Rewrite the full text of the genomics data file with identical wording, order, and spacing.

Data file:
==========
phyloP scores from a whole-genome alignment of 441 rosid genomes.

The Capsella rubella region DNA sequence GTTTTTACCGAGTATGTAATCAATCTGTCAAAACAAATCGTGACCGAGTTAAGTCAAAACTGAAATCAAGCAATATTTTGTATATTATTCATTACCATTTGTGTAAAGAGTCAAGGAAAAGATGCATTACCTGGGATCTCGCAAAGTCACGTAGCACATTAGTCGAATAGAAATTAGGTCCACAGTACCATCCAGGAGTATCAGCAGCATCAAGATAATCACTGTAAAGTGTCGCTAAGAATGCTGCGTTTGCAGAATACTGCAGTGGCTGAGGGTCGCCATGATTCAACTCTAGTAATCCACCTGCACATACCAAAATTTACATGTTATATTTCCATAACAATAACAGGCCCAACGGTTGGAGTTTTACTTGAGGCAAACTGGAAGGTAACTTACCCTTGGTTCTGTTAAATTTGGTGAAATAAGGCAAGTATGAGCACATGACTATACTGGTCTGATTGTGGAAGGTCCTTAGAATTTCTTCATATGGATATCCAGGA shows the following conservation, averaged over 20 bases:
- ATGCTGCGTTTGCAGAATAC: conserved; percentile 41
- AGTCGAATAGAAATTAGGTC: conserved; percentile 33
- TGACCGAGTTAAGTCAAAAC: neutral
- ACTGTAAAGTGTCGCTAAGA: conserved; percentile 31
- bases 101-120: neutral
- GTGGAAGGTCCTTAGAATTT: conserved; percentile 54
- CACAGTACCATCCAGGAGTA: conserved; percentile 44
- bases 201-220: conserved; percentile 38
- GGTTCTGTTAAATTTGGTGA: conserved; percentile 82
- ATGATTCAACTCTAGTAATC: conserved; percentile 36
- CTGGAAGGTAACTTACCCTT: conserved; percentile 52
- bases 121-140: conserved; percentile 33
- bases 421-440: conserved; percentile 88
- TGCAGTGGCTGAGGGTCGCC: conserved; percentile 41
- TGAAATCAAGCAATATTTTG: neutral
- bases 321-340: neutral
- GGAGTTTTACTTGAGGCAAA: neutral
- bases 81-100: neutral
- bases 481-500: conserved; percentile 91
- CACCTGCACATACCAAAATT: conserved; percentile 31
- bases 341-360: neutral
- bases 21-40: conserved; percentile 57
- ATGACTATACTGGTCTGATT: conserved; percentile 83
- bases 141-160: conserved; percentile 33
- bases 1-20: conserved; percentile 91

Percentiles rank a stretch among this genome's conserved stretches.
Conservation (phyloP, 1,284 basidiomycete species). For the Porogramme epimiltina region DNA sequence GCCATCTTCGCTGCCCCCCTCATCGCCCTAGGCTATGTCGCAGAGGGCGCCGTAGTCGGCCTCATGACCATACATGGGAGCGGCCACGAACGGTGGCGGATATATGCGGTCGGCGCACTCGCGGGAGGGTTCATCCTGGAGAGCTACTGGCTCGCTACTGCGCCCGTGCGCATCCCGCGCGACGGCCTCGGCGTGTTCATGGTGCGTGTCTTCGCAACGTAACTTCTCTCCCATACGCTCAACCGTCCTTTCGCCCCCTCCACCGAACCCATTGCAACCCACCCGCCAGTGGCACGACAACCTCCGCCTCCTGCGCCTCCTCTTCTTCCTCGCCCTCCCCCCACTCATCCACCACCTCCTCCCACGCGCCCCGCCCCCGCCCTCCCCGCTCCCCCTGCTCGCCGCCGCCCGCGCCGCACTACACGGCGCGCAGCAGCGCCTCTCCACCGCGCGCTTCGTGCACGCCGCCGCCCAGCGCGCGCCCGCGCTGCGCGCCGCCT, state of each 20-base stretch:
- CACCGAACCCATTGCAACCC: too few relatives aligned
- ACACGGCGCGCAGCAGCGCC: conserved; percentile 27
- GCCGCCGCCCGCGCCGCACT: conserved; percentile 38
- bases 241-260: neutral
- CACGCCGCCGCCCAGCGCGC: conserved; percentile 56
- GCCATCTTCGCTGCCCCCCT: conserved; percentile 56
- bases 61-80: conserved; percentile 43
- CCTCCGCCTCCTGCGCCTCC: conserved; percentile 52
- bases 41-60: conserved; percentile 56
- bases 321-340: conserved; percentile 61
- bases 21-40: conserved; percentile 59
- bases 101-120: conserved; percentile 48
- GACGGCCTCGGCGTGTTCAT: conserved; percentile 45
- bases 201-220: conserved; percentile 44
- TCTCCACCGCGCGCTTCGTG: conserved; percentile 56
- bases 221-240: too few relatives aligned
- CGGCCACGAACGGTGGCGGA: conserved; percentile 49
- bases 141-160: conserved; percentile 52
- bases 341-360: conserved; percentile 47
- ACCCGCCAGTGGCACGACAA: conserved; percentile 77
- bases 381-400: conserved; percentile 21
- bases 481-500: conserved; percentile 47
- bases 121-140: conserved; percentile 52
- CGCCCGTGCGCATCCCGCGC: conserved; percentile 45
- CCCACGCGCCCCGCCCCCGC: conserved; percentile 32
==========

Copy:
phyloP scores from a whole-genome alignment of 441 rosid genomes.

The Capsella rubella region DNA sequence GTTTTTACCGAGTATGTAATCAATCTGTCAAAACAAATCGTGACCGAGTTAAGTCAAAACTGAAATCAAGCAATATTTTGTATATTATTCATTACCATTTGTGTAAAGAGTCAAGGAAAAGATGCATTACCTGGGATCTCGCAAAGTCACGTAGCACATTAGTCGAATAGAAATTAGGTCCACAGTACCATCCAGGAGTATCAGCAGCATCAAGATAATCACTGTAAAGTGTCGCTAAGAATGCTGCGTTTGCAGAATACTGCAGTGGCTGAGGGTCGCCATGATTCAACTCTAGTAATCCACCTGCACATACCAAAATTTACATGTTATATTTCCATAACAATAACAGGCCCAACGGTTGGAGTTTTACTTGAGGCAAACTGGAAGGTAACTTACCCTTGGTTCTGTTAAATTTGGTGAAATAAGGCAAGTATGAGCACATGACTATACTGGTCTGATTGTGGAAGGTCCTTAGAATTTCTTCATATGGATATCCAGGA shows the following conservation, averaged over 20 bases:
- ATGCTGCGTTTGCAGAATAC: conserved; percentile 41
- AGTCGAATAGAAATTAGGTC: conserved; percentile 33
- TGACCGAGTTAAGTCAAAAC: neutral
- ACTGTAAAGTGTCGCTAAGA: conserved; percentile 31
- bases 101-120: neutral
- GTGGAAGGTCCTTAGAATTT: conserved; percentile 54
- CACAGTACCATCCAGGAGTA: conserved; percentile 44
- bases 201-220: conserved; percentile 38
- GGTTCTGTTAAATTTGGTGA: conserved; percentile 82
- ATGATTCAACTCTAGTAATC: conserved; percentile 36
- CTGGAAGGTAACTTACCCTT: conserved; percentile 52
- bases 121-140: conserved; percentile 33
- bases 421-440: conserved; percentile 88
- TGCAGTGGCTGAGGGTCGCC: conserved; percentile 41
- TGAAATCAAGCAATATTTTG: neutral
- bases 321-340: neutral
- GGAGTTTTACTTGAGGCAAA: neutral
- bases 81-100: neutral
- bases 481-500: conserved; percentile 91
- CACCTGCACATACCAAAATT: conserved; percentile 31
- bases 341-360: neutral
- bases 21-40: conserved; percentile 57
- ATGACTATACTGGTCTGATT: conserved; percentile 83
- bases 141-160: conserved; percentile 33
- bases 1-20: conserved; percentile 91

Percentiles rank a stretch among this genome's conserved stretches.
Conservation (phyloP, 1,284 basidiomycete species). For the Porogramme epimiltina region DNA sequence GCCATCTTCGCTGCCCCCCTCATCGCCCTAGGCTATGTCGCAGAGGGCGCCGTAGTCGGCCTCATGACCATACATGGGAGCGGCCACGAACGGTGGCGGATATATGCGGTCGGCGCACTCGCGGGAGGGTTCATCCTGGAGAGCTACTGGCTCGCTACTGCGCCCGTGCGCATCCCGCGCGACGGCCTCGGCGTGTTCATGGTGCGTGTCTTCGCAACGTAACTTCTCTCCCATACGCTCAACCGTCCTTTCGCCCCCTCCACCGAACCCATTGCAACCCACCCGCCAGTGGCACGACAACCTCCGCCTCCTGCGCCTCCTCTTCTTCCTCGCCCTCCCCCCACTCATCCACCACCTCCTCCCACGCGCCCCGCCCCCGCCCTCCCCGCTCCCCCTGCTCGCCGCCGCCCGCGCCGCACTACACGGCGCGCAGCAGCGCCTCTCCACCGCGCGCTTCGTGCACGCCGCCGCCCAGCGCGCGCCCGCGCTGCGCGCCGCCT, state of each 20-base stretch:
- CACCGAACCCATTGCAACCC: too few relatives aligned
- ACACGGCGCGCAGCAGCGCC: conserved; percentile 27
- GCCGCCGCCCGCGCCGCACT: conserved; percentile 38
- bases 241-260: neutral
- CACGCCGCCGCCCAGCGCGC: conserved; percentile 56
- GCCATCTTCGCTGCCCCCCT: conserved; percentile 56
- bases 61-80: conserved; percentile 43
- CCTCCGCCTCCTGCGCCTCC: conserved; percentile 52
- bases 41-60: conserved; percentile 56
- bases 321-340: conserved; percentile 61
- bases 21-40: conserved; percentile 59
- bases 101-120: conserved; percentile 48
- GACGGCCTCGGCGTGTTCAT: conserved; percentile 45
- bases 201-220: conserved; percentile 44
- TCTCCACCGCGCGCTTCGTG: conserved; percentile 56
- bases 221-240: too few relatives aligned
- CGGCCACGAACGGTGGCGGA: conserved; percentile 49
- bases 141-160: conserved; percentile 52
- bases 341-360: conserved; percentile 47
- ACCCGCCAGTGGCACGACAA: conserved; percentile 77
- bases 381-400: conserved; percentile 21
- bases 481-500: conserved; percentile 47
- bases 121-140: conserved; percentile 52
- CGCCCGTGCGCATCCCGCGC: conserved; percentile 45
- CCCACGCGCCCCGCCCCCGC: conserved; percentile 32